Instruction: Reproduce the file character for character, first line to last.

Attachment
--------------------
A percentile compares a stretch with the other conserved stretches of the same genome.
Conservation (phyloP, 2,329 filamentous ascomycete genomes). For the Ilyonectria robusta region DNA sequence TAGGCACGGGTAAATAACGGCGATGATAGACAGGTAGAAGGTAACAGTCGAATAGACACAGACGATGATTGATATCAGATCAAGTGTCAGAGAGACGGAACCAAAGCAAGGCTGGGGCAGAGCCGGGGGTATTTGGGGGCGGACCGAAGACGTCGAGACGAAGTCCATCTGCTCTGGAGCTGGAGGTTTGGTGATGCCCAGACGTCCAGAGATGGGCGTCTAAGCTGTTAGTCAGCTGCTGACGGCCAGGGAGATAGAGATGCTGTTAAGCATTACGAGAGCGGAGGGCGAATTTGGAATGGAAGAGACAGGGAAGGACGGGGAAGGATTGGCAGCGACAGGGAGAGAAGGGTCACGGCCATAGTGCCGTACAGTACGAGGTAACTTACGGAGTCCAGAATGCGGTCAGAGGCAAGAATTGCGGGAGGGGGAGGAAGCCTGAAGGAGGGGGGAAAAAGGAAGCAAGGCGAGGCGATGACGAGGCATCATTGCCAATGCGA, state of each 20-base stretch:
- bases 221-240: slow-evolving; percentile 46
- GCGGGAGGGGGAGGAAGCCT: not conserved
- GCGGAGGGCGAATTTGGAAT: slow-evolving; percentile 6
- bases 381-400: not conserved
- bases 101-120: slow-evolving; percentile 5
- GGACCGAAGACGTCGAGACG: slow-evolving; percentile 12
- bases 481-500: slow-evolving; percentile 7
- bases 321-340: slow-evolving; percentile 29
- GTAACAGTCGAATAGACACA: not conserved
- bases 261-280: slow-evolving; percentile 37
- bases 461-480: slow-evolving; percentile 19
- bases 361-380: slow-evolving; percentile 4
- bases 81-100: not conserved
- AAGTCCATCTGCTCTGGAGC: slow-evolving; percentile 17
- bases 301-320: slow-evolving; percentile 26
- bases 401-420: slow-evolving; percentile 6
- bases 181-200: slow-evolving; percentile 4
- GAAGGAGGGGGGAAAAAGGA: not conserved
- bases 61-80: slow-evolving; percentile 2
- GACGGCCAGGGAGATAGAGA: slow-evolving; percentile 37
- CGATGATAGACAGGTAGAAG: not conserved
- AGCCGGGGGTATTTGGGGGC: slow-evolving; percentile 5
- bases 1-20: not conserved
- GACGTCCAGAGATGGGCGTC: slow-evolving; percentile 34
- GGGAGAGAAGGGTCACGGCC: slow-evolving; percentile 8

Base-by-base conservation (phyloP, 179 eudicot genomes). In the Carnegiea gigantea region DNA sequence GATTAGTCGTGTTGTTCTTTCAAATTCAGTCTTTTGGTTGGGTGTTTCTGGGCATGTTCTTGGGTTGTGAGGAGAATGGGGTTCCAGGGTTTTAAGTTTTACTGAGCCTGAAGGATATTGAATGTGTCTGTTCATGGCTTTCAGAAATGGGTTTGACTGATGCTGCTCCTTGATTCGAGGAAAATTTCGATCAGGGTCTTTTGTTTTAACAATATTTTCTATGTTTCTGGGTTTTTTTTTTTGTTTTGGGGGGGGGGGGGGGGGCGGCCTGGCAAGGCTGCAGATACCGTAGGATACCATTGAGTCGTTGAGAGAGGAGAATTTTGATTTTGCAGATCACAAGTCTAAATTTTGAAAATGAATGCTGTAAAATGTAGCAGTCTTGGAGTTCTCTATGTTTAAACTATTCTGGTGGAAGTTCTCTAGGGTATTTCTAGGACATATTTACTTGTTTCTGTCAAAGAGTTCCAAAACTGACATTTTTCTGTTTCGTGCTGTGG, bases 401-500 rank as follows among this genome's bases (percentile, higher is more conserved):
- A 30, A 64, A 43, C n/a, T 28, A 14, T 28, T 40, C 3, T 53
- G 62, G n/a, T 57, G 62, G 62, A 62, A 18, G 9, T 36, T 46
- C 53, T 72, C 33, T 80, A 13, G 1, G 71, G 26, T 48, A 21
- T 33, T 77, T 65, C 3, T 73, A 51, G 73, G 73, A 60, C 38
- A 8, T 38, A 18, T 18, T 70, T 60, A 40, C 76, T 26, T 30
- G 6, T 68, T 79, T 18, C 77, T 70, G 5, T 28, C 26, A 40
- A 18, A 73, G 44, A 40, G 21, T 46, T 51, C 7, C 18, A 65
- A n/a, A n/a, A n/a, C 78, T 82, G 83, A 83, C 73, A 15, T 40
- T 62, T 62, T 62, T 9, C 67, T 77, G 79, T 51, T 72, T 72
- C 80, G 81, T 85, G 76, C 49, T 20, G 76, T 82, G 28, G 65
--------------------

A percentile compares a stretch with the other conserved stretches of the same genome.
Conservation (phyloP, 2,329 filamentous ascomycete genomes). For the Ilyonectria robusta region DNA sequence TAGGCACGGGTAAATAACGGCGATGATAGACAGGTAGAAGGTAACAGTCGAATAGACACAGACGATGATTGATATCAGATCAAGTGTCAGAGAGACGGAACCAAAGCAAGGCTGGGGCAGAGCCGGGGGTATTTGGGGGCGGACCGAAGACGTCGAGACGAAGTCCATCTGCTCTGGAGCTGGAGGTTTGGTGATGCCCAGACGTCCAGAGATGGGCGTCTAAGCTGTTAGTCAGCTGCTGACGGCCAGGGAGATAGAGATGCTGTTAAGCATTACGAGAGCGGAGGGCGAATTTGGAATGGAAGAGACAGGGAAGGACGGGGAAGGATTGGCAGCGACAGGGAGAGAAGGGTCACGGCCATAGTGCCGTACAGTACGAGGTAACTTACGGAGTCCAGAATGCGGTCAGAGGCAAGAATTGCGGGAGGGGGAGGAAGCCTGAAGGAGGGGGGAAAAAGGAAGCAAGGCGAGGCGATGACGAGGCATCATTGCCAATGCGA, state of each 20-base stretch:
- bases 221-240: slow-evolving; percentile 46
- GCGGGAGGGGGAGGAAGCCT: not conserved
- GCGGAGGGCGAATTTGGAAT: slow-evolving; percentile 6
- bases 381-400: not conserved
- bases 101-120: slow-evolving; percentile 5
- GGACCGAAGACGTCGAGACG: slow-evolving; percentile 12
- bases 481-500: slow-evolving; percentile 7
- bases 321-340: slow-evolving; percentile 29
- GTAACAGTCGAATAGACACA: not conserved
- bases 261-280: slow-evolving; percentile 37
- bases 461-480: slow-evolving; percentile 19
- bases 361-380: slow-evolving; percentile 4
- bases 81-100: not conserved
- AAGTCCATCTGCTCTGGAGC: slow-evolving; percentile 17
- bases 301-320: slow-evolving; percentile 26
- bases 401-420: slow-evolving; percentile 6
- bases 181-200: slow-evolving; percentile 4
- GAAGGAGGGGGGAAAAAGGA: not conserved
- bases 61-80: slow-evolving; percentile 2
- GACGGCCAGGGAGATAGAGA: slow-evolving; percentile 37
- CGATGATAGACAGGTAGAAG: not conserved
- AGCCGGGGGTATTTGGGGGC: slow-evolving; percentile 5
- bases 1-20: not conserved
- GACGTCCAGAGATGGGCGTC: slow-evolving; percentile 34
- GGGAGAGAAGGGTCACGGCC: slow-evolving; percentile 8

Base-by-base conservation (phyloP, 179 eudicot genomes). In the Carnegiea gigantea region DNA sequence GATTAGTCGTGTTGTTCTTTCAAATTCAGTCTTTTGGTTGGGTGTTTCTGGGCATGTTCTTGGGTTGTGAGGAGAATGGGGTTCCAGGGTTTTAAGTTTTACTGAGCCTGAAGGATATTGAATGTGTCTGTTCATGGCTTTCAGAAATGGGTTTGACTGATGCTGCTCCTTGATTCGAGGAAAATTTCGATCAGGGTCTTTTGTTTTAACAATATTTTCTATGTTTCTGGGTTTTTTTTTTTGTTTTGGGGGGGGGGGGGGGGGCGGCCTGGCAAGGCTGCAGATACCGTAGGATACCATTGAGTCGTTGAGAGAGGAGAATTTTGATTTTGCAGATCACAAGTCTAAATTTTGAAAATGAATGCTGTAAAATGTAGCAGTCTTGGAGTTCTCTATGTTTAAACTATTCTGGTGGAAGTTCTCTAGGGTATTTCTAGGACATATTTACTTGTTTCTGTCAAAGAGTTCCAAAACTGACATTTTTCTGTTTCGTGCTGTGG, bases 401-500 rank as follows among this genome's bases (percentile, higher is more conserved):
- A 30, A 64, A 43, C n/a, T 28, A 14, T 28, T 40, C 3, T 53
- G 62, G n/a, T 57, G 62, G 62, A 62, A 18, G 9, T 36, T 46
- C 53, T 72, C 33, T 80, A 13, G 1, G 71, G 26, T 48, A 21
- T 33, T 77, T 65, C 3, T 73, A 51, G 73, G 73, A 60, C 38
- A 8, T 38, A 18, T 18, T 70, T 60, A 40, C 76, T 26, T 30
- G 6, T 68, T 79, T 18, C 77, T 70, G 5, T 28, C 26, A 40
- A 18, A 73, G 44, A 40, G 21, T 46, T 51, C 7, C 18, A 65
- A n/a, A n/a, A n/a, C 78, T 82, G 83, A 83, C 73, A 15, T 40
- T 62, T 62, T 62, T 9, C 67, T 77, G 79, T 51, T 72, T 72
- C 80, G 81, T 85, G 76, C 49, T 20, G 76, T 82, G 28, G 65